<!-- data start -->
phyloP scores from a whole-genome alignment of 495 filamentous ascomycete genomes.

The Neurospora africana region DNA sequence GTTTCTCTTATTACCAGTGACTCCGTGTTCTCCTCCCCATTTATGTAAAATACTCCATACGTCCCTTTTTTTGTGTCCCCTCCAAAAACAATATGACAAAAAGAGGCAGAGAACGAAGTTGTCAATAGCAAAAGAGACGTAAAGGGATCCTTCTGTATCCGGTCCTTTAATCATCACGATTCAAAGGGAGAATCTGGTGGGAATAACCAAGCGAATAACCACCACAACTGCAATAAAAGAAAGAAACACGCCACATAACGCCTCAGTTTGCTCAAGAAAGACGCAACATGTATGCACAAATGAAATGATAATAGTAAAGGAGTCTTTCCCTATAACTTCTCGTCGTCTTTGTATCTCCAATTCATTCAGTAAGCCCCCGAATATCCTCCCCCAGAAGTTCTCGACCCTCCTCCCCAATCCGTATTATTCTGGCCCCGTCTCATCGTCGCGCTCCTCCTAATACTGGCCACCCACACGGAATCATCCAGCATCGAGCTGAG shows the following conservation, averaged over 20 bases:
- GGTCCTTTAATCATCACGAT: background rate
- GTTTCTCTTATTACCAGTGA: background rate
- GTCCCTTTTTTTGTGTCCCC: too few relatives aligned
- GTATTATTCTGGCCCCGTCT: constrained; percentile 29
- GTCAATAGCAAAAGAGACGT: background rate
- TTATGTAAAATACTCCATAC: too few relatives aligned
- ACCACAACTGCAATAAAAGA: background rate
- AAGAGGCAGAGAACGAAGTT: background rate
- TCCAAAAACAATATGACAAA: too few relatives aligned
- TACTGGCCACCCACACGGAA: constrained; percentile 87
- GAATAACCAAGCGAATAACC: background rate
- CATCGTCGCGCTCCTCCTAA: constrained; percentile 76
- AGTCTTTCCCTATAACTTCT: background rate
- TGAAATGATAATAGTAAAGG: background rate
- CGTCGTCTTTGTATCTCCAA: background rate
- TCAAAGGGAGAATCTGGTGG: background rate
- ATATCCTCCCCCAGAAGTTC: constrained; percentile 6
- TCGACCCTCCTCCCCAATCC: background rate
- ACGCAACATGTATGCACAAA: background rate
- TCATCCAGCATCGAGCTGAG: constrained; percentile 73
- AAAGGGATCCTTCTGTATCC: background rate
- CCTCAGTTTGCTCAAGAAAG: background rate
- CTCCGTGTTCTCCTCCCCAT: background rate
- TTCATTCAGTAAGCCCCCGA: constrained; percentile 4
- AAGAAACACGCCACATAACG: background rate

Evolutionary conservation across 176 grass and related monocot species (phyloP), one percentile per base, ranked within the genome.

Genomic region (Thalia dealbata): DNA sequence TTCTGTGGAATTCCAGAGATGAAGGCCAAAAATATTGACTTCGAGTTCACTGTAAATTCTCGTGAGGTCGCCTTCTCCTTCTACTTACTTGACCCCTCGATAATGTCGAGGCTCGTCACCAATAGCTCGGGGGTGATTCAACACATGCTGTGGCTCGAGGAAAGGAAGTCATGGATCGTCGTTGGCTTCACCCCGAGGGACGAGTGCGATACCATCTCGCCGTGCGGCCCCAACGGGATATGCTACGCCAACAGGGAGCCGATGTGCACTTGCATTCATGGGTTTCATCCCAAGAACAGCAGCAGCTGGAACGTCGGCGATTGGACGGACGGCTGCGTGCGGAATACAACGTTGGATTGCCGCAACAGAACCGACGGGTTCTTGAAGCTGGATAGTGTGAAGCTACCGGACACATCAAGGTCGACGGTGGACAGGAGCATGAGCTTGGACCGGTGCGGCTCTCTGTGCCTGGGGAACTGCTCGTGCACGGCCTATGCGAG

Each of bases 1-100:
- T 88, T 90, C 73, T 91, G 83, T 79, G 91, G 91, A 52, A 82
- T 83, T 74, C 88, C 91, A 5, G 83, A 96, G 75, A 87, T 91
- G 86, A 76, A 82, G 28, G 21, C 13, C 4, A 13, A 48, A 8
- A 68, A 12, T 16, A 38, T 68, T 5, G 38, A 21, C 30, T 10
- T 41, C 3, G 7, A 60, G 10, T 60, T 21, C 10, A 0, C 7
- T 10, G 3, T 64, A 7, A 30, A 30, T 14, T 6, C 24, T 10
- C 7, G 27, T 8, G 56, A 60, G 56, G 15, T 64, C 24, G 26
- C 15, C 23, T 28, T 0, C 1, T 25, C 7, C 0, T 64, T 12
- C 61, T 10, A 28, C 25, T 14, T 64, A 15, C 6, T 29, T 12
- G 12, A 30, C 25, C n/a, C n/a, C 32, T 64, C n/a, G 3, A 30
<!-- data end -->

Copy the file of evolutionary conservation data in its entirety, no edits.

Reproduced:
phyloP scores from a whole-genome alignment of 495 filamentous ascomycete genomes.

The Neurospora africana region DNA sequence GTTTCTCTTATTACCAGTGACTCCGTGTTCTCCTCCCCATTTATGTAAAATACTCCATACGTCCCTTTTTTTGTGTCCCCTCCAAAAACAATATGACAAAAAGAGGCAGAGAACGAAGTTGTCAATAGCAAAAGAGACGTAAAGGGATCCTTCTGTATCCGGTCCTTTAATCATCACGATTCAAAGGGAGAATCTGGTGGGAATAACCAAGCGAATAACCACCACAACTGCAATAAAAGAAAGAAACACGCCACATAACGCCTCAGTTTGCTCAAGAAAGACGCAACATGTATGCACAAATGAAATGATAATAGTAAAGGAGTCTTTCCCTATAACTTCTCGTCGTCTTTGTATCTCCAATTCATTCAGTAAGCCCCCGAATATCCTCCCCCAGAAGTTCTCGACCCTCCTCCCCAATCCGTATTATTCTGGCCCCGTCTCATCGTCGCGCTCCTCCTAATACTGGCCACCCACACGGAATCATCCAGCATCGAGCTGAG shows the following conservation, averaged over 20 bases:
- GGTCCTTTAATCATCACGAT: background rate
- GTTTCTCTTATTACCAGTGA: background rate
- GTCCCTTTTTTTGTGTCCCC: too few relatives aligned
- GTATTATTCTGGCCCCGTCT: constrained; percentile 29
- GTCAATAGCAAAAGAGACGT: background rate
- TTATGTAAAATACTCCATAC: too few relatives aligned
- ACCACAACTGCAATAAAAGA: background rate
- AAGAGGCAGAGAACGAAGTT: background rate
- TCCAAAAACAATATGACAAA: too few relatives aligned
- TACTGGCCACCCACACGGAA: constrained; percentile 87
- GAATAACCAAGCGAATAACC: background rate
- CATCGTCGCGCTCCTCCTAA: constrained; percentile 76
- AGTCTTTCCCTATAACTTCT: background rate
- TGAAATGATAATAGTAAAGG: background rate
- CGTCGTCTTTGTATCTCCAA: background rate
- TCAAAGGGAGAATCTGGTGG: background rate
- ATATCCTCCCCCAGAAGTTC: constrained; percentile 6
- TCGACCCTCCTCCCCAATCC: background rate
- ACGCAACATGTATGCACAAA: background rate
- TCATCCAGCATCGAGCTGAG: constrained; percentile 73
- AAAGGGATCCTTCTGTATCC: background rate
- CCTCAGTTTGCTCAAGAAAG: background rate
- CTCCGTGTTCTCCTCCCCAT: background rate
- TTCATTCAGTAAGCCCCCGA: constrained; percentile 4
- AAGAAACACGCCACATAACG: background rate

Evolutionary conservation across 176 grass and related monocot species (phyloP), one percentile per base, ranked within the genome.

Genomic region (Thalia dealbata): DNA sequence TTCTGTGGAATTCCAGAGATGAAGGCCAAAAATATTGACTTCGAGTTCACTGTAAATTCTCGTGAGGTCGCCTTCTCCTTCTACTTACTTGACCCCTCGATAATGTCGAGGCTCGTCACCAATAGCTCGGGGGTGATTCAACACATGCTGTGGCTCGAGGAAAGGAAGTCATGGATCGTCGTTGGCTTCACCCCGAGGGACGAGTGCGATACCATCTCGCCGTGCGGCCCCAACGGGATATGCTACGCCAACAGGGAGCCGATGTGCACTTGCATTCATGGGTTTCATCCCAAGAACAGCAGCAGCTGGAACGTCGGCGATTGGACGGACGGCTGCGTGCGGAATACAACGTTGGATTGCCGCAACAGAACCGACGGGTTCTTGAAGCTGGATAGTGTGAAGCTACCGGACACATCAAGGTCGACGGTGGACAGGAGCATGAGCTTGGACCGGTGCGGCTCTCTGTGCCTGGGGAACTGCTCGTGCACGGCCTATGCGAG

Each of bases 1-100:
- T 88, T 90, C 73, T 91, G 83, T 79, G 91, G 91, A 52, A 82
- T 83, T 74, C 88, C 91, A 5, G 83, A 96, G 75, A 87, T 91
- G 86, A 76, A 82, G 28, G 21, C 13, C 4, A 13, A 48, A 8
- A 68, A 12, T 16, A 38, T 68, T 5, G 38, A 21, C 30, T 10
- T 41, C 3, G 7, A 60, G 10, T 60, T 21, C 10, A 0, C 7
- T 10, G 3, T 64, A 7, A 30, A 30, T 14, T 6, C 24, T 10
- C 7, G 27, T 8, G 56, A 60, G 56, G 15, T 64, C 24, G 26
- C 15, C 23, T 28, T 0, C 1, T 25, C 7, C 0, T 64, T 12
- C 61, T 10, A 28, C 25, T 14, T 64, A 15, C 6, T 29, T 12
- G 12, A 30, C 25, C n/a, C n/a, C 32, T 64, C n/a, G 3, A 30